The aggregate returns for the first six months of 1882 do not compare favourably with the above figures, being only £5,918,771,000; showing, as compared with the same period of 1881, a decrease of over 9 per cent. This must not, however, be taken as a direct indication of the position of the general trade of the country. The greater part of the decrease occurs in the operations of New York and Boston, whilst Chicago, Milwaukee, and Kausas City show considerable percentages of increase. Leaving out the returns from the two first-named cities, those from the remainder exhibit an increase of 7.7 per cent; not, indeed, equal to the considerable advances of recent years, but still affording some reason for congratulation. Perhaps the same may be said of the figures from New York and Boston. Subjoined are details of the comparison :Increase.
Decrease. Philadelphia 1.3 per cent. New York
12-2 per cent. Chicago
14.8 St. Louis
9.4 San Francisco
13.8 Kansas City
47.6 New Haven..
22:4 In the records of their transactions most of these Clearing Houses are very complete, and generally make them up for calendar years, the only exceptions being those of Cincinnati, ending 31st March, and New Orleans, ending on the 1st June. At Peoria, where the clearing was only established in April, 1880, no record of amounts cleared was kept until April, 1881, and the amount now quoted is from that date until April of the present year; it remains to be seen whether future reports will be made up thus or by calendar years. In a few other cases, among which Baltimore and Cleveland are the most conspicuous, the returns do not date from the establishment of the system, but commence some years later. From Portland, and from Providence previous to 1881, estimates only are obtainable, in both cases the clearing being conducted through individual banks.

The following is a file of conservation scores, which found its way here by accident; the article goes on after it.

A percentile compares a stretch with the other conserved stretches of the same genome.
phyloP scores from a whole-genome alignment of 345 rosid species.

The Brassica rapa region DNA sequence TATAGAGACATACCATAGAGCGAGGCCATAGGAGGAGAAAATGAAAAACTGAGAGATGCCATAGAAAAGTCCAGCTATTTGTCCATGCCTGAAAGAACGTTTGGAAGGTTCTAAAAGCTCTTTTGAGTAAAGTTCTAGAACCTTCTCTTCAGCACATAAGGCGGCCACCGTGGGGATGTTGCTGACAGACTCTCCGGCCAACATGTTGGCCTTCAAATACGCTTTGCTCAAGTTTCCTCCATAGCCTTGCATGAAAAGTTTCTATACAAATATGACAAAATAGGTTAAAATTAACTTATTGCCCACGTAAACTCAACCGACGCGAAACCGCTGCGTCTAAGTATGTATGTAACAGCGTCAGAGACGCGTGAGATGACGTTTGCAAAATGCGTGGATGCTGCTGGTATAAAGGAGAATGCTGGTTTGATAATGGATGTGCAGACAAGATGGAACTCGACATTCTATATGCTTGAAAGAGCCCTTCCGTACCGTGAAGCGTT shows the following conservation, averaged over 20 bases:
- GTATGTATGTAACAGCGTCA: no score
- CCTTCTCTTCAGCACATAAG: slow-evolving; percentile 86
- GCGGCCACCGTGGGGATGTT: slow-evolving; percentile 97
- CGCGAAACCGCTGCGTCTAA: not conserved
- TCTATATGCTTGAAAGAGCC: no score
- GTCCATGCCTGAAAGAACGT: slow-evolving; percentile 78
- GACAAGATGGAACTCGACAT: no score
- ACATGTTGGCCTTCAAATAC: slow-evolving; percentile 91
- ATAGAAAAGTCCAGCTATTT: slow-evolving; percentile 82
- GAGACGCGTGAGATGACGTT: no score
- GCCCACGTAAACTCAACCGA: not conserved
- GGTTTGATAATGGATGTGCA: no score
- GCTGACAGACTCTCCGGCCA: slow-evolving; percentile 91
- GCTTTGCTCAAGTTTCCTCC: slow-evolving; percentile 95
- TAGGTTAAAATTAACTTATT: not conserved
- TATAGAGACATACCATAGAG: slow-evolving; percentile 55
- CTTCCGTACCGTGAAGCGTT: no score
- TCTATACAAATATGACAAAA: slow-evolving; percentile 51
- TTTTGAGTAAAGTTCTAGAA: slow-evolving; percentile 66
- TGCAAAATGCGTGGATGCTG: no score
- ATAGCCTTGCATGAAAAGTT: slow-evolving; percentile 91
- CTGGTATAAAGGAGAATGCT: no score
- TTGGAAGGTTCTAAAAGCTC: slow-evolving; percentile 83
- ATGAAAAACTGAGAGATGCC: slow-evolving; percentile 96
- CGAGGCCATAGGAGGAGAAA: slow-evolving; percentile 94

At Providence, the system, which dates from 1865, is peculiar to itself. Nineteen banks are associated with the Merchants' National Bank there, and eighteen with the National Bank of North America. Each of these two banks receives, at 10.30 a.m., from all the banks clearing through it, packages containing unassorted cheques on all the banks in the city. These packages having been opened and the contents checked against the lists enclosed, the drafts are assorted and made up into other charges against each bank in the city. At 1 p.m. those packages that have been made up by the Merchants’ Bank against the Bank of North America and the banks clearing with it are exchanged for the packages similarly made up by the other bank; and whichever bank proves to be the debtor pays by draft on New York or Boston, afterwards settling with its own clearing banks in the same manner. The compensation paid by each bank to the Clearing House Bank ranges from £20 to £50 per annum.
From St. Paul and from Norfolk no reports have ever been published. The former city is a local money centre and some of the banks act as agents for small banks within a radius of 200 or 300 miles, one member of the Clearing having upwards of 100 such banks upon its books. As, therefore, their clearings do not amount to more than a very small proportion of their transactions, the figures are withheld as being likely to mislead.
In the returns from most of the Clearing Houses the aggregate balances form a conspicuous feature, but I have not deemed it recessary to give them here. Their variations in New York may be observed in the table on page 556, and their different ratios for 1881 in that on page 559 ; and from these figures I think it will
; be apparent that they do not follow any rule or illustrate any principle.
Following are tables giving the transactions of all these Clearing Houses so far as they are obtainable :
* Both sides reported.
Years ending 31st March.
+ Years ending 1st June,